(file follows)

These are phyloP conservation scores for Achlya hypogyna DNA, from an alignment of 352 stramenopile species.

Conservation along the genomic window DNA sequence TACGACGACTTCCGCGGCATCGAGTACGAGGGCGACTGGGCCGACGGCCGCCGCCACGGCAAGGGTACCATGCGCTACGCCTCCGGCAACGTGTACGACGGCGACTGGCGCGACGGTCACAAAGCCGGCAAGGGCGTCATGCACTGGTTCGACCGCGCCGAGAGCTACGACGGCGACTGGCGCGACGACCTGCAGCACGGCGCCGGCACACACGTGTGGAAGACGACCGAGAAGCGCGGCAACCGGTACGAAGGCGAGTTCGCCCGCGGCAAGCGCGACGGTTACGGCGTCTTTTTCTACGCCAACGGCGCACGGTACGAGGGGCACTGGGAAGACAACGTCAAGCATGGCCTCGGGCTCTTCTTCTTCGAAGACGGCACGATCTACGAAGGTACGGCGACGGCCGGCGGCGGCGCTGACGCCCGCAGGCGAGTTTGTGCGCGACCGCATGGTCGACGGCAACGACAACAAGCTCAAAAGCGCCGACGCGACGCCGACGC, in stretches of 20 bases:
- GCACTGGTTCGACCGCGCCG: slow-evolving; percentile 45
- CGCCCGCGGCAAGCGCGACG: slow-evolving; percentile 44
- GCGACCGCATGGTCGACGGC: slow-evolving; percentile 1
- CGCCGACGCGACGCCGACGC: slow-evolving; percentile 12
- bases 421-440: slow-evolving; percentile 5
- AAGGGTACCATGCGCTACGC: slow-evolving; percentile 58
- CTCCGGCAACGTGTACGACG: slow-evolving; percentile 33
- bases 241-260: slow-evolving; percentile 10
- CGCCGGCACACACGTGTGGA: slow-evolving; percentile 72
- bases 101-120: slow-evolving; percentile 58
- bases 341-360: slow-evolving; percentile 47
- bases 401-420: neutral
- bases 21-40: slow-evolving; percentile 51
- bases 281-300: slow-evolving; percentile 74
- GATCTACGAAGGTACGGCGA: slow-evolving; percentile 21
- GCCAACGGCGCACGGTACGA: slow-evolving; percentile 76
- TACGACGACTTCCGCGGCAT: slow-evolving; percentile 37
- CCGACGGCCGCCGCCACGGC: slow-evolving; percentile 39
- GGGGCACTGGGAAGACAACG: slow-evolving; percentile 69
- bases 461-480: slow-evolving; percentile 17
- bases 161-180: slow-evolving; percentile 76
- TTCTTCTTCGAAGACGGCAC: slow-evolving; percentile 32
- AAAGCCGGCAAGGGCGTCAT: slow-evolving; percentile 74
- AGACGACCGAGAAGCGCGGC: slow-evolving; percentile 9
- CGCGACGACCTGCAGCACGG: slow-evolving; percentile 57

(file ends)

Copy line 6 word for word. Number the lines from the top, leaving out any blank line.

- CGCCGACGCGACGCCGACGC: slow-evolving; percentile 12